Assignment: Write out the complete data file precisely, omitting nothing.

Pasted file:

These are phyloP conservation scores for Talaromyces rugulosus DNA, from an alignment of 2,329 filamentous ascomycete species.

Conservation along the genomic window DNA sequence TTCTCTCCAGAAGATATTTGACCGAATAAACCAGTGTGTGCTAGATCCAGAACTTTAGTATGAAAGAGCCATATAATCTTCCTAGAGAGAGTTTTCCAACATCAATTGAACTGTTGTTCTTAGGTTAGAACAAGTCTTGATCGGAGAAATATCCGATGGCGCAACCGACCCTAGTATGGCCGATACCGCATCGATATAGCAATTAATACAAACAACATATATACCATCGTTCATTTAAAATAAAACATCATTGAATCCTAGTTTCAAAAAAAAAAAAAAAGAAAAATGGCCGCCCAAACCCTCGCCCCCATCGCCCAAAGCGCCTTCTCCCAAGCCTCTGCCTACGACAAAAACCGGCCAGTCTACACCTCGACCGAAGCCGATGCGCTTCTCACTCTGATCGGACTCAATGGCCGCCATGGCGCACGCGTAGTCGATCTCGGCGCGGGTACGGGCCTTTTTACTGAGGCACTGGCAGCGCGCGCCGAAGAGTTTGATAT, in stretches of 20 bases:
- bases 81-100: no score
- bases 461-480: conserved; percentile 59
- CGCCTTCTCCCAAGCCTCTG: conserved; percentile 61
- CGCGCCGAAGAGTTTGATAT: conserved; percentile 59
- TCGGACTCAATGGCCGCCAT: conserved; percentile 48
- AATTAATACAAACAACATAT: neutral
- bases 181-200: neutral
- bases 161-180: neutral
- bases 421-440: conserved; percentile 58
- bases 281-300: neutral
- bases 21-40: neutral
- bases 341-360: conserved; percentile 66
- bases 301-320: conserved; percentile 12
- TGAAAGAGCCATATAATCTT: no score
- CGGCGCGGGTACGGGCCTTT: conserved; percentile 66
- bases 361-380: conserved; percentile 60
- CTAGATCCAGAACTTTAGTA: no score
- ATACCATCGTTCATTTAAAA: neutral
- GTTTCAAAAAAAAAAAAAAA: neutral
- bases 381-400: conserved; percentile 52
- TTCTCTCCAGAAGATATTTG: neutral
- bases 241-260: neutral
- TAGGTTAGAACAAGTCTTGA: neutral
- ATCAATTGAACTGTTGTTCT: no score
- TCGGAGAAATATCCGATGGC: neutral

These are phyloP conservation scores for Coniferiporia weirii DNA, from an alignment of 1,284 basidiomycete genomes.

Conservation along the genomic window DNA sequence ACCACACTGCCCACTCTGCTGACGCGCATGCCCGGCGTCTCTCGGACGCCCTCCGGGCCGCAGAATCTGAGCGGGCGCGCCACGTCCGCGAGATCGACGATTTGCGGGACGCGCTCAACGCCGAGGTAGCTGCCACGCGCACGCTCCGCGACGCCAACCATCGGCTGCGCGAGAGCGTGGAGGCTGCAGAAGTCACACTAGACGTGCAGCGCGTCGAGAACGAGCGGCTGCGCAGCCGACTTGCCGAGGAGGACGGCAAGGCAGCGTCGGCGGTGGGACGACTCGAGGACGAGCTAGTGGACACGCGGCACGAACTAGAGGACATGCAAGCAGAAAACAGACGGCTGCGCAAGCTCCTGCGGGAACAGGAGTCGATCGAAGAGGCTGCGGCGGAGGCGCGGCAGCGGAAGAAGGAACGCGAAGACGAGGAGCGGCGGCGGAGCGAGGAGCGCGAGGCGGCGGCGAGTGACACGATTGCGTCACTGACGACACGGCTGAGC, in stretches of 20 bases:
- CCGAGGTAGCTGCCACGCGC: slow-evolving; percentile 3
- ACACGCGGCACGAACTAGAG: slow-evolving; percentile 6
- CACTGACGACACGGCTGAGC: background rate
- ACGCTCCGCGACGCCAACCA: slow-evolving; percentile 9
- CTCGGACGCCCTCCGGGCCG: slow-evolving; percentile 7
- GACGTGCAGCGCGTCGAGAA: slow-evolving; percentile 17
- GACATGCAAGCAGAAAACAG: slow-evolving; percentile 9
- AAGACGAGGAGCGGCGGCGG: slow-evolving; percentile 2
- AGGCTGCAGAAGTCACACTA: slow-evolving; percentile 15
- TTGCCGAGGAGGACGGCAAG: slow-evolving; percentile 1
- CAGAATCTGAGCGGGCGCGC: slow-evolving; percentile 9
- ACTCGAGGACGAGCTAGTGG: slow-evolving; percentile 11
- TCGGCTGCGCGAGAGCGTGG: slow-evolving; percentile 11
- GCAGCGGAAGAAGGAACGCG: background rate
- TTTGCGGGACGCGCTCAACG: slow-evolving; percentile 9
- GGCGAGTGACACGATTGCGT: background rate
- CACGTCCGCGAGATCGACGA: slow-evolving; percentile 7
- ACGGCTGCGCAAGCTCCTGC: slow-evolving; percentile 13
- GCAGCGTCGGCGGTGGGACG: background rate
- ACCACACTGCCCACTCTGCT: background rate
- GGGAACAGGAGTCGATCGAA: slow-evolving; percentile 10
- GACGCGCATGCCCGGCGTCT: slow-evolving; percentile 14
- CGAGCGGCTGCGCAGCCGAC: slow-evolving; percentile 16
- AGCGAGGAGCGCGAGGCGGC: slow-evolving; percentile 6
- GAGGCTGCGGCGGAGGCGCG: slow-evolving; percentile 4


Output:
These are phyloP conservation scores for Talaromyces rugulosus DNA, from an alignment of 2,329 filamentous ascomycete species.

Conservation along the genomic window DNA sequence TTCTCTCCAGAAGATATTTGACCGAATAAACCAGTGTGTGCTAGATCCAGAACTTTAGTATGAAAGAGCCATATAATCTTCCTAGAGAGAGTTTTCCAACATCAATTGAACTGTTGTTCTTAGGTTAGAACAAGTCTTGATCGGAGAAATATCCGATGGCGCAACCGACCCTAGTATGGCCGATACCGCATCGATATAGCAATTAATACAAACAACATATATACCATCGTTCATTTAAAATAAAACATCATTGAATCCTAGTTTCAAAAAAAAAAAAAAAGAAAAATGGCCGCCCAAACCCTCGCCCCCATCGCCCAAAGCGCCTTCTCCCAAGCCTCTGCCTACGACAAAAACCGGCCAGTCTACACCTCGACCGAAGCCGATGCGCTTCTCACTCTGATCGGACTCAATGGCCGCCATGGCGCACGCGTAGTCGATCTCGGCGCGGGTACGGGCCTTTTTACTGAGGCACTGGCAGCGCGCGCCGAAGAGTTTGATAT, in stretches of 20 bases:
- bases 81-100: no score
- bases 461-480: conserved; percentile 59
- CGCCTTCTCCCAAGCCTCTG: conserved; percentile 61
- CGCGCCGAAGAGTTTGATAT: conserved; percentile 59
- TCGGACTCAATGGCCGCCAT: conserved; percentile 48
- AATTAATACAAACAACATAT: neutral
- bases 181-200: neutral
- bases 161-180: neutral
- bases 421-440: conserved; percentile 58
- bases 281-300: neutral
- bases 21-40: neutral
- bases 341-360: conserved; percentile 66
- bases 301-320: conserved; percentile 12
- TGAAAGAGCCATATAATCTT: no score
- CGGCGCGGGTACGGGCCTTT: conserved; percentile 66
- bases 361-380: conserved; percentile 60
- CTAGATCCAGAACTTTAGTA: no score
- ATACCATCGTTCATTTAAAA: neutral
- GTTTCAAAAAAAAAAAAAAA: neutral
- bases 381-400: conserved; percentile 52
- TTCTCTCCAGAAGATATTTG: neutral
- bases 241-260: neutral
- TAGGTTAGAACAAGTCTTGA: neutral
- ATCAATTGAACTGTTGTTCT: no score
- TCGGAGAAATATCCGATGGC: neutral

These are phyloP conservation scores for Coniferiporia weirii DNA, from an alignment of 1,284 basidiomycete genomes.

Conservation along the genomic window DNA sequence ACCACACTGCCCACTCTGCTGACGCGCATGCCCGGCGTCTCTCGGACGCCCTCCGGGCCGCAGAATCTGAGCGGGCGCGCCACGTCCGCGAGATCGACGATTTGCGGGACGCGCTCAACGCCGAGGTAGCTGCCACGCGCACGCTCCGCGACGCCAACCATCGGCTGCGCGAGAGCGTGGAGGCTGCAGAAGTCACACTAGACGTGCAGCGCGTCGAGAACGAGCGGCTGCGCAGCCGACTTGCCGAGGAGGACGGCAAGGCAGCGTCGGCGGTGGGACGACTCGAGGACGAGCTAGTGGACACGCGGCACGAACTAGAGGACATGCAAGCAGAAAACAGACGGCTGCGCAAGCTCCTGCGGGAACAGGAGTCGATCGAAGAGGCTGCGGCGGAGGCGCGGCAGCGGAAGAAGGAACGCGAAGACGAGGAGCGGCGGCGGAGCGAGGAGCGCGAGGCGGCGGCGAGTGACACGATTGCGTCACTGACGACACGGCTGAGC, in stretches of 20 bases:
- CCGAGGTAGCTGCCACGCGC: slow-evolving; percentile 3
- ACACGCGGCACGAACTAGAG: slow-evolving; percentile 6
- CACTGACGACACGGCTGAGC: background rate
- ACGCTCCGCGACGCCAACCA: slow-evolving; percentile 9
- CTCGGACGCCCTCCGGGCCG: slow-evolving; percentile 7
- GACGTGCAGCGCGTCGAGAA: slow-evolving; percentile 17
- GACATGCAAGCAGAAAACAG: slow-evolving; percentile 9
- AAGACGAGGAGCGGCGGCGG: slow-evolving; percentile 2
- AGGCTGCAGAAGTCACACTA: slow-evolving; percentile 15
- TTGCCGAGGAGGACGGCAAG: slow-evolving; percentile 1
- CAGAATCTGAGCGGGCGCGC: slow-evolving; percentile 9
- ACTCGAGGACGAGCTAGTGG: slow-evolving; percentile 11
- TCGGCTGCGCGAGAGCGTGG: slow-evolving; percentile 11
- GCAGCGGAAGAAGGAACGCG: background rate
- TTTGCGGGACGCGCTCAACG: slow-evolving; percentile 9
- GGCGAGTGACACGATTGCGT: background rate
- CACGTCCGCGAGATCGACGA: slow-evolving; percentile 7
- ACGGCTGCGCAAGCTCCTGC: slow-evolving; percentile 13
- GCAGCGTCGGCGGTGGGACG: background rate
- ACCACACTGCCCACTCTGCT: background rate
- GGGAACAGGAGTCGATCGAA: slow-evolving; percentile 10
- GACGCGCATGCCCGGCGTCT: slow-evolving; percentile 14
- CGAGCGGCTGCGCAGCCGAC: slow-evolving; percentile 16
- AGCGAGGAGCGCGAGGCGGC: slow-evolving; percentile 6
- GAGGCTGCGGCGGAGGCGCG: slow-evolving; percentile 4